A HUGE thanks to ESPN for giving me all the stats I needed!


A Follow-Up on My Postseason Picks!

Every year during spring training, I pick what teams I think are going to make the postseason. Last year, I was actually correct about 75% of my picks, which was amazing!

This year?

Ehhhh…not so much.

I did not do as well with my picks this year, but to be fair, no one did. Every sports writer and blogger out there looks a bit silly because the teams we all picked to win are not present (for the most part). So, let’s see how well I did! Please don’t laugh…

AL East:

Spring training pickBoston Red Sox

Actual winnerToronto Blue Jays

Weeeeelllllll…..I really screwed the pooch on this one. I was tantalized with the Red Sox “alleged” slugging ability and how they were saying their “rotation” could contend with the rest of the division. Yeeeahhhh. That didn’t work out so well. I’m so embarrassed with my pick I can’t stand it.

AL Central:

Spring training pick: Detroit Tigers

Actual winner: Kansas City Royals

Again, I am deeply embarrassed by my pick, but not as embarrassed as I am for the pitiful baseball the Tigers played this year. To be fair (to myself), I DID preface my pick in spring training by say that I was not sure who could win the division. So, you know, I only take 75% of the blame for this crap-tastic pick.

AL West: 

Spring training pick: Seattle Mariners

Actual winner: Texas Rangers

God, I sucked so hard this year! But not as hard as the Mariners!! HA! But let’s be real: no one, not even the Rangers, saw themselves winning this division. NO ONE. And no one expected the Rangers, or the Astros for that matter, to be as good as they were and no one was expecting the M’s to be as bad as they were. I’m spreading collective blame around for this bad pick.

NL East:

Spring training pick: Washington Nationals

Actual winner: New York Mets

Ok, the Nats should have won this division. As good as the Mets were this year, it was the Nats’ division to lose. And boy oh boy did they lose it. The Nats were one of the most underwhelming and underperforming teams in all of baseball this year. I mean, you know your season went down the crapper when Jonathan Papelbon chokes out Bryce Harper…Not that anyone was really surprised Papelbon choked someone. Or that Bryce Harper got choked.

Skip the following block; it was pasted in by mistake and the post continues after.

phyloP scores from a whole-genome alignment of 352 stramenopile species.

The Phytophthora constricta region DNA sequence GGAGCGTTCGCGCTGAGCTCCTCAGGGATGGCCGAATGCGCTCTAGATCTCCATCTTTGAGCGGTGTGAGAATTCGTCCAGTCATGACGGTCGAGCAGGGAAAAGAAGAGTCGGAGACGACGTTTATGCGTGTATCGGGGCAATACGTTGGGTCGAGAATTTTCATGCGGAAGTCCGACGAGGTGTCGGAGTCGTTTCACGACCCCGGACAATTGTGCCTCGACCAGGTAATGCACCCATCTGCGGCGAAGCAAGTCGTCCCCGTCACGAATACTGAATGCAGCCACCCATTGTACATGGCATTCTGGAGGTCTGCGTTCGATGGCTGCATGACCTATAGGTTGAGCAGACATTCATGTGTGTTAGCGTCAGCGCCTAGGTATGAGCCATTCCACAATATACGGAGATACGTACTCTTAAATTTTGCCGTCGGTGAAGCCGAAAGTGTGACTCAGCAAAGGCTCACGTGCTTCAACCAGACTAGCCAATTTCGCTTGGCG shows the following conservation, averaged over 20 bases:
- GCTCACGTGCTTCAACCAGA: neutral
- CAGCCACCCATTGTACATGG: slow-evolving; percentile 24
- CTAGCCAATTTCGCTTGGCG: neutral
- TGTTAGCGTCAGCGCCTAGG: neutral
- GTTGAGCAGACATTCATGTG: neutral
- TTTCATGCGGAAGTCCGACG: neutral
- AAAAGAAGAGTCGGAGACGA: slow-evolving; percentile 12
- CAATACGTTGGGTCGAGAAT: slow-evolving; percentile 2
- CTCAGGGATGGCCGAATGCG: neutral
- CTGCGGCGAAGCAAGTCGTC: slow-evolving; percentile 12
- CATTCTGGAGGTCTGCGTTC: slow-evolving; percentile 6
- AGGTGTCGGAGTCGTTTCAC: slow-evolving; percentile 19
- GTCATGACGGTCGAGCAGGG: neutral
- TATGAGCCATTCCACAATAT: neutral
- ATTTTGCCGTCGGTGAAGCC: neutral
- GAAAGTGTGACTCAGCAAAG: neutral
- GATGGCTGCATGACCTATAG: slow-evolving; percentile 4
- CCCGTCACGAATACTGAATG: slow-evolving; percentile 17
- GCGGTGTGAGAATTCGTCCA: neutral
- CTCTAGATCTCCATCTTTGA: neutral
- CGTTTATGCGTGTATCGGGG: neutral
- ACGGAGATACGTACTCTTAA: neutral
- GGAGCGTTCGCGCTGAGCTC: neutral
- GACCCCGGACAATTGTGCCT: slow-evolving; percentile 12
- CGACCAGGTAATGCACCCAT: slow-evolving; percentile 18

NL Central:

Spring training pick: St. Louis Cardinals

Actual winner: St. Louis Cardinals


NL West: Los Angeles Dodgers

Actual winner: Los Angeles Dodgers


AL Wild Cards: 

Spring training picks: Los Angeles Angels and Kansas City Royals

Actual winners: Houston Astros and New York Yankees

Thankfully, my pinstriped boos made it to the postseason!!!! And, just like I thought would happen, they sh*t the bed once they got there. Now, in my defense, the Angels were one game away from making the postseason and the Royals are in the postseason. So, in all actuality, these picks are not bad at all. Or at least that’s how I’m consoling myself.

NL Wild Cards: 

Spring Training picks: Giants and Marlins

Actual winners: Chicago Cubs and Pittsburg Pirates

Oh, how foolish was I to think that the Giants could make it to the postseason in an odd-numbered year! And how foolish was I to think that the Marlins might actually be good! Welp, good try, Hannah. Good try.

Soooooo if we are counting, I went 2/8 this year. That is not good. I mean, technically in baseball that is good ’cause that means I’m batting .250, but still. I guess I can take solace in the fact that my .250 picking average is better than Stephen Drew’s batting average all year. If you need me, I will be mourning my Yankees and the fact that I don’t get to watch my boo-thang A-Rod play for another 4-5 months. He’ll still be my pretend boyfriend, though, so don’t feel too bad for me.